At the task force briefing, CDC Director Robert R. Redfield was among the administration officials who stressed that the guidelines were not mandatory and not meant to supplant the judgment of state and local officials.

“Our recommendations are not requirements, and they’re not meant to be prescriptive,” Redfield said.

In May, the CDC recommended a raft of social distancing policies for schools: desks at least six feet apart and facing the same direction, lunch in classrooms, staggered arrival times, cloth masks for staff and daily temperature screenings for everyone.

Citing Trump’s concern that the guidance might be “too tough,” Pence said the CDC would issue additional recommendations starting next week that would provide “more clarity.”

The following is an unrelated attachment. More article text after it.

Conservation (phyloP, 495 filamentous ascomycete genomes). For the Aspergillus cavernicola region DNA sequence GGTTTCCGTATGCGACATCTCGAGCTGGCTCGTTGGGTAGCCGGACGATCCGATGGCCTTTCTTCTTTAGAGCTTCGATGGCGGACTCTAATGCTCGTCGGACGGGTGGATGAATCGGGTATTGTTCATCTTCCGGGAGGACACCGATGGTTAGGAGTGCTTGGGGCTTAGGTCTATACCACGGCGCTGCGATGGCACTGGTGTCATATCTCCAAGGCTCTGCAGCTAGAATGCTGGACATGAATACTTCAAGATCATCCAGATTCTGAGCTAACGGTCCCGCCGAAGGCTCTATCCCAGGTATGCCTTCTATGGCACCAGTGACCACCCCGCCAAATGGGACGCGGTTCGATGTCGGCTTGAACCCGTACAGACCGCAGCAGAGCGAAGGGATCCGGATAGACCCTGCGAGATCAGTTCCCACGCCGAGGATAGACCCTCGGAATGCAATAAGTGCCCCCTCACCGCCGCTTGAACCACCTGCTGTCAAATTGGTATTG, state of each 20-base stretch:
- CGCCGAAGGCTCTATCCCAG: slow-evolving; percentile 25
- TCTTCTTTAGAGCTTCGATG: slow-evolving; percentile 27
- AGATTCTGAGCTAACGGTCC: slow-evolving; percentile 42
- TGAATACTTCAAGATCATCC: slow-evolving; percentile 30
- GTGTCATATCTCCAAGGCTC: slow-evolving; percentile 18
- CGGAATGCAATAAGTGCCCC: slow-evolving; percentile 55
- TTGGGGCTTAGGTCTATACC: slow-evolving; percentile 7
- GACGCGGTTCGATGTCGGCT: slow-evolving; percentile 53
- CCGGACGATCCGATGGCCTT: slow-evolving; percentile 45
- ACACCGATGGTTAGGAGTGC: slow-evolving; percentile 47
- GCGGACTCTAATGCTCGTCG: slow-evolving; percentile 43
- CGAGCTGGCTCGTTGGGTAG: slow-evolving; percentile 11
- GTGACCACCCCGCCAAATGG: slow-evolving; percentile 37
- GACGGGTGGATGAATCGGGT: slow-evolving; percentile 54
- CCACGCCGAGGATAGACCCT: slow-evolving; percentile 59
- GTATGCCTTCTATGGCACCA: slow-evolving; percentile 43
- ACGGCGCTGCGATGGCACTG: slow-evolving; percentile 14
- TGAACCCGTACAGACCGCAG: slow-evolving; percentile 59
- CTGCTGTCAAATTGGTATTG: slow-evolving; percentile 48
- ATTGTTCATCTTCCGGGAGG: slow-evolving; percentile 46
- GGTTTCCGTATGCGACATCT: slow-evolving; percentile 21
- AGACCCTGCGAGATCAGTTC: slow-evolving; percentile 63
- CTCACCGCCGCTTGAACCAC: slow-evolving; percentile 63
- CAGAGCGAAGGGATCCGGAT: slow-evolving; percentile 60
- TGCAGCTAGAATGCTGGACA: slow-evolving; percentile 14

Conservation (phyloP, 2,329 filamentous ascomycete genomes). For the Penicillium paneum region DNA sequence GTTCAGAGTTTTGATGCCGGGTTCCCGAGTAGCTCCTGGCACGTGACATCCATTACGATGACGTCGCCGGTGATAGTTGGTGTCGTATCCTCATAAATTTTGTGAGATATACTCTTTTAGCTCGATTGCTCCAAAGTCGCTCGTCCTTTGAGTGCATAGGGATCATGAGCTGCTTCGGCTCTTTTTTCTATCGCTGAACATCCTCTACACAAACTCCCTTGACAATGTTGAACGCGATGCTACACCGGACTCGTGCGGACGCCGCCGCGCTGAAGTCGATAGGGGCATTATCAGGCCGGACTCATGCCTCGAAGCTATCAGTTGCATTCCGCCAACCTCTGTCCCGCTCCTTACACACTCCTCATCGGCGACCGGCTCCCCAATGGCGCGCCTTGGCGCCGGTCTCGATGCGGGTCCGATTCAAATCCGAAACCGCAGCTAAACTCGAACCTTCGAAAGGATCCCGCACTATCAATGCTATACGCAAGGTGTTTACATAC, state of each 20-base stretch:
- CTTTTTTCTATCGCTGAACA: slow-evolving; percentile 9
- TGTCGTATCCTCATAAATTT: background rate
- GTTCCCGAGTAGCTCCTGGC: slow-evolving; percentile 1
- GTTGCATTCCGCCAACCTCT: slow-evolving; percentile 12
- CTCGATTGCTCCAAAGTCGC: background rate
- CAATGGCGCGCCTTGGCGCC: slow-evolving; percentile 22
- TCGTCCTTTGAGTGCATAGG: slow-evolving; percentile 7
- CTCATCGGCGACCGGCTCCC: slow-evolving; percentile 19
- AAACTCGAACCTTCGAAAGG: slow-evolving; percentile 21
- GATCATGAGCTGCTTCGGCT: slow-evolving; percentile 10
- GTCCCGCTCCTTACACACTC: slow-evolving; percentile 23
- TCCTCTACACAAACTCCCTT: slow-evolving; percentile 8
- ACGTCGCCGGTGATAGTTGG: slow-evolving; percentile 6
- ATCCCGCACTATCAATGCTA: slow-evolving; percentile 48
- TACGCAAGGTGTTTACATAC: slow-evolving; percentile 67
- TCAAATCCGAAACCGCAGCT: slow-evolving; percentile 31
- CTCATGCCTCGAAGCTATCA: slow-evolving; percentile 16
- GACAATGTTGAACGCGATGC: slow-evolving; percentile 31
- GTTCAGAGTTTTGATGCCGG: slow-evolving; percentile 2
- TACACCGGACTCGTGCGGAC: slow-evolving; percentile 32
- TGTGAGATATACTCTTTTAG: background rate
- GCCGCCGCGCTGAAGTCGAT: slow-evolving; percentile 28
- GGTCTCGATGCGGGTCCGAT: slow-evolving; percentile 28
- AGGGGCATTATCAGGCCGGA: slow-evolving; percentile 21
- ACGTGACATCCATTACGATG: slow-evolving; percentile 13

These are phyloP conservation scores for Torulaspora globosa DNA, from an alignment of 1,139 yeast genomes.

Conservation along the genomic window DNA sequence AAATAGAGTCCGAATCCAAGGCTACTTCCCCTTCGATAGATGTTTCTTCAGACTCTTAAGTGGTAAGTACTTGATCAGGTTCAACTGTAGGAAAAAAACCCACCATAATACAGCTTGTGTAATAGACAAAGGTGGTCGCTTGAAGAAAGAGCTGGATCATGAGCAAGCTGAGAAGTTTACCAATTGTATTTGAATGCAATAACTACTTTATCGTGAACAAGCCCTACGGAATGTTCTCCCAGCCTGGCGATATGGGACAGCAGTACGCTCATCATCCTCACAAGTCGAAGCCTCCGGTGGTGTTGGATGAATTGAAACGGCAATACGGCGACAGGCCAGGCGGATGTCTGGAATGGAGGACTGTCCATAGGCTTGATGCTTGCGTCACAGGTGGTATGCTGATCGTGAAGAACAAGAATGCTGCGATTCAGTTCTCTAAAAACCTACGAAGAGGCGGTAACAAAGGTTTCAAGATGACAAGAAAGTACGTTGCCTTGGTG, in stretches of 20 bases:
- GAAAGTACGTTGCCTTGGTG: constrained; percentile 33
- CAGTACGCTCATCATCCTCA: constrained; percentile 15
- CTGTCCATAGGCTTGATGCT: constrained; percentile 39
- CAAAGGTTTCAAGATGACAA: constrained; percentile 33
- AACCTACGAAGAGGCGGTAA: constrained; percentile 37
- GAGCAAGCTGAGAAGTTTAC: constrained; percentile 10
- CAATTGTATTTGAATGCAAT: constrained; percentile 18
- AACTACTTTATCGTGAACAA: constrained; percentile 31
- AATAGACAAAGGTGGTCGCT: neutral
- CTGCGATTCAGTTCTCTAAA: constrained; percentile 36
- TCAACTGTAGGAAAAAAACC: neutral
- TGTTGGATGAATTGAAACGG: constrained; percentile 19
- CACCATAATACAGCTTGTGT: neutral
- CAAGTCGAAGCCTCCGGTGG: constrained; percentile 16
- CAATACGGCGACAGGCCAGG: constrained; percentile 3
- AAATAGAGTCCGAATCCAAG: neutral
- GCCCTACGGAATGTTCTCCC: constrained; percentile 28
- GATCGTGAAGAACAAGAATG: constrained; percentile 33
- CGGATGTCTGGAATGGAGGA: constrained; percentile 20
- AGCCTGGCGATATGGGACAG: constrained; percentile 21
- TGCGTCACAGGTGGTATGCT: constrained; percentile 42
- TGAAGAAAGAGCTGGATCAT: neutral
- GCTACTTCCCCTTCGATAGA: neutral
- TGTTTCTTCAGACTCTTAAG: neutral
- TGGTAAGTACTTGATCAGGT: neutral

Read the full story here.

Trump threatens to withhold funding to schools that don’t fully reopen, attacks CDC guidelines

President Donald Trump intensified his pressure campaign to reopen schools, attacking the U.S. Centers for Disease Control and Prevention over guidelines he said were too onerous, costly and impractical.

Trump, in tweets Wednesday, said he’d be meeting with the CDC about the guidance, and threatened to withhold federal funding to schools that didn’t fully reopen, as he urged schools to begin again this fall with in-person classes despite a resurgence of coronavirus cases.

Opening schools would enable parents to return to work — a key piece of Trump’s push to accelerate the reopening of the U.S. economy even as the nation sees record numbers of new daily coronavirus cases, including 58,000 on Tuesday.

In a separate tweet on Wednesday, Trump threatened federal funding for schools that didn’t reopen, saying: “The Dems think it would be bad for them politically if U.S. schools open before the November Election, but it is important for the children & families. May cut off funding if not open!”